Cross-channel attribution can be a powerful marketing technique if it is implemented correctly.
When implemented poorly, however, many consider attribution to be more of a headache than it is worth. This is unfortunate, as attribution can be a very powerful tool for companies seeking to expand their reach and improve the effectiveness of their overall marketing tactics.
Because of the significant difference in performance based on how cross-channel attribution is implemented, some marketers still shy away from using it in any large scale. Given the potential for success when using attribution-marketing techniques there are definite advantages to pursuing attribution-marketing strategies and implementing full-scale cross-channel attribution for your organization. However, it is vital that you take the time to implement it properly.
How attribution marketing works
Instead of focusing on merely the act of converting leads, attribution looks at the factors that influence a consumer’s decision to purchase.
Beyond just the “what” of these points of influence, it also takes into account other external factors such as the context in which a factor is most influential when it exerts its influence and to what extent the point of influence actually influenced the decision. By collecting data on these points of influence, marketers can tailor ads to take optimal advantage of the way that these events influence consumer spending and commitment habits.
This can be particularly useful when evaluating new digital platforms as potential hosts for advertising. Attribution data can be used to determine how appealing the platform might be to the ad campaign’s target audience and how successful the campaign might be on the platform based on the presence or absence of points of influence. Attribution data collected over the course of an ad campaign may also be used to help plan the next campaign to make it more effective.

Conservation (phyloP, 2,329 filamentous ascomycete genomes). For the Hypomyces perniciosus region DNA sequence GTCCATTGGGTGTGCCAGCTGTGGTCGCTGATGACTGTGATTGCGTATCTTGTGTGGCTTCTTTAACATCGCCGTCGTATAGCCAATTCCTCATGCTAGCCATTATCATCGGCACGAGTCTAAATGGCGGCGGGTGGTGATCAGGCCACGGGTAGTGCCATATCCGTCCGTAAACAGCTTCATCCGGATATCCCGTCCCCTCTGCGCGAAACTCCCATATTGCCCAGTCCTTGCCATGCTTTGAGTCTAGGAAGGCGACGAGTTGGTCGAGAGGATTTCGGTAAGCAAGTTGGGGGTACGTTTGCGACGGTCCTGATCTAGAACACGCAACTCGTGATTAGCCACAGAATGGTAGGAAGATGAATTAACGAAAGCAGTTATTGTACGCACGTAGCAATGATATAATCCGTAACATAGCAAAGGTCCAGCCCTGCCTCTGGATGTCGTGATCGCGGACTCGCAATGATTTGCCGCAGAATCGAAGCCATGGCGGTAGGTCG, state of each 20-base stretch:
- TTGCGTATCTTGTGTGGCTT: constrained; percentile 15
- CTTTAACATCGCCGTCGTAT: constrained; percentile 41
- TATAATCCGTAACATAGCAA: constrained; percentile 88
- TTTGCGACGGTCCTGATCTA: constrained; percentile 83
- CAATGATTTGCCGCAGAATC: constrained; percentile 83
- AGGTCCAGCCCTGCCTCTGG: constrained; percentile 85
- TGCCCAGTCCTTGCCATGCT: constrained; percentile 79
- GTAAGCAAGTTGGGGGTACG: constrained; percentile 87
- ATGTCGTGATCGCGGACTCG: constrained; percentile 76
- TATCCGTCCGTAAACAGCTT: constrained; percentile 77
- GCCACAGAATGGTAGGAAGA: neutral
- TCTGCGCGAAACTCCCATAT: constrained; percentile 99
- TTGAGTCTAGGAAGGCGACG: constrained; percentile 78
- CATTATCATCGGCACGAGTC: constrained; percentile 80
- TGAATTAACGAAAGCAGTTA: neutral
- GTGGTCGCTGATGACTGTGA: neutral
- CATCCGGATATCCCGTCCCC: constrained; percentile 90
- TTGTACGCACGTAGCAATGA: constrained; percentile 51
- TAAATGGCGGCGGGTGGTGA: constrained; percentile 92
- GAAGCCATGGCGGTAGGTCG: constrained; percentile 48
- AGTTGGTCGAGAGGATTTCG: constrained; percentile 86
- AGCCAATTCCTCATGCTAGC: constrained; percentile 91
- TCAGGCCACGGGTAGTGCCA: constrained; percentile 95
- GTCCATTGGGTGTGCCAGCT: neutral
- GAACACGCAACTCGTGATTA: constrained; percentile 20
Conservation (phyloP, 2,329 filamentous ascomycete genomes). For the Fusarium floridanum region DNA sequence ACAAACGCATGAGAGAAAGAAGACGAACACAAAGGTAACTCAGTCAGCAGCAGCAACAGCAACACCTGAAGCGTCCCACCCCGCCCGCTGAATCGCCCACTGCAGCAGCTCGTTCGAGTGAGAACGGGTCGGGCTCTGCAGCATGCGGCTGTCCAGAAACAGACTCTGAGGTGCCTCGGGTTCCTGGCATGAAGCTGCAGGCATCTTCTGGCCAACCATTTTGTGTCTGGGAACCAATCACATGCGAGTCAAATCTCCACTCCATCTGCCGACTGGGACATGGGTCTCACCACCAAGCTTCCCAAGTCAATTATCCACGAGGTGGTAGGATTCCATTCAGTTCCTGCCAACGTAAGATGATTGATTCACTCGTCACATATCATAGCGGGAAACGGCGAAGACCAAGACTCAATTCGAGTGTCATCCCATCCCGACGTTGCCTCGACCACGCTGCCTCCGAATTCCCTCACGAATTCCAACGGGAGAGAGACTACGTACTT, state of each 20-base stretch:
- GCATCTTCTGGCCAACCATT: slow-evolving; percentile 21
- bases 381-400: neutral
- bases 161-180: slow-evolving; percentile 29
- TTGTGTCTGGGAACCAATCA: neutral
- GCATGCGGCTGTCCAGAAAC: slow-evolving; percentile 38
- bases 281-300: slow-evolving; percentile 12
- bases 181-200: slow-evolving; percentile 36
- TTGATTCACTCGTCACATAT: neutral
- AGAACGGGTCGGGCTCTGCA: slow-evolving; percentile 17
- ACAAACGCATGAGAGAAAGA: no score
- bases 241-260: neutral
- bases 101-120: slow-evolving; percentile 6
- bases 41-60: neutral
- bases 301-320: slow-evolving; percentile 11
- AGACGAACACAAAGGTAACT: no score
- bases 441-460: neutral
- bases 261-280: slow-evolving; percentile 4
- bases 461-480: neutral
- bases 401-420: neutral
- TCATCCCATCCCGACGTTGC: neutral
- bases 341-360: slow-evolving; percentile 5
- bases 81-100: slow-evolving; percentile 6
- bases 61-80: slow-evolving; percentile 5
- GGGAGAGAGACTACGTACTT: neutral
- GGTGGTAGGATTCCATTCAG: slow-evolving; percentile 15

Common attribution pitfalls
While there is no one single reason for attribution-based campaigns to go wrong, there are usually a few common errors that marketers make when planning these campaigns out.
The most frequent of these mistakes include these:
- Instead of basing the attributions on a single pool of data collected from across multiple channels, attributions are made on a per-channel basis using data from multiple different sources.
- Instead of developing an attribution plan that accounts for every channel that your organization utilizes, the plan was developed using data from only certain channels (either accidentally or by design).
- When the attribution plan is implemented, a means of cross-device tracking hasn’t been put in place to keep track of data across multiple user devices.
- The marketing plan that utilizes attribution data functions on a cycle that’s out of sync with your tracked sales cycle, skewing the resultant data.
There may be other causes for attribution errors as well, such as using out-of-date data or restricting data to only what is relevant to certain demographics.
Getting cross-channel attribution right
If you want to develop a full-scale cross-channel attribution plan and have it succeed in the enterprise sector, make sure that you are prepared to implement it properly.
You will need an analytics platform in place to collect data and build attribution models. Marketing tools that are capable of using this data and implementing the campaign you desire are also necessary. Be sure to include a way to not only collect data across all of your channels but also to combine it for overall analysis.
Another key factor to cross-channel attribution is figuring out how the data will be viewed once it is collected from your channels. Determine how you would like to segment the data (by product, by product line, by price point, etc) and make sure that your data model has the necessary information to accomplish this.
If necessary, don’t be afraid to bring in an attribution-marketing firm or other specialist who can take care of the design and implementation of your attribution plan for you. These specialists often have years of experience working with attribution data specifically and can advise you on uses and implementations of the attribution approach that you might not have considered.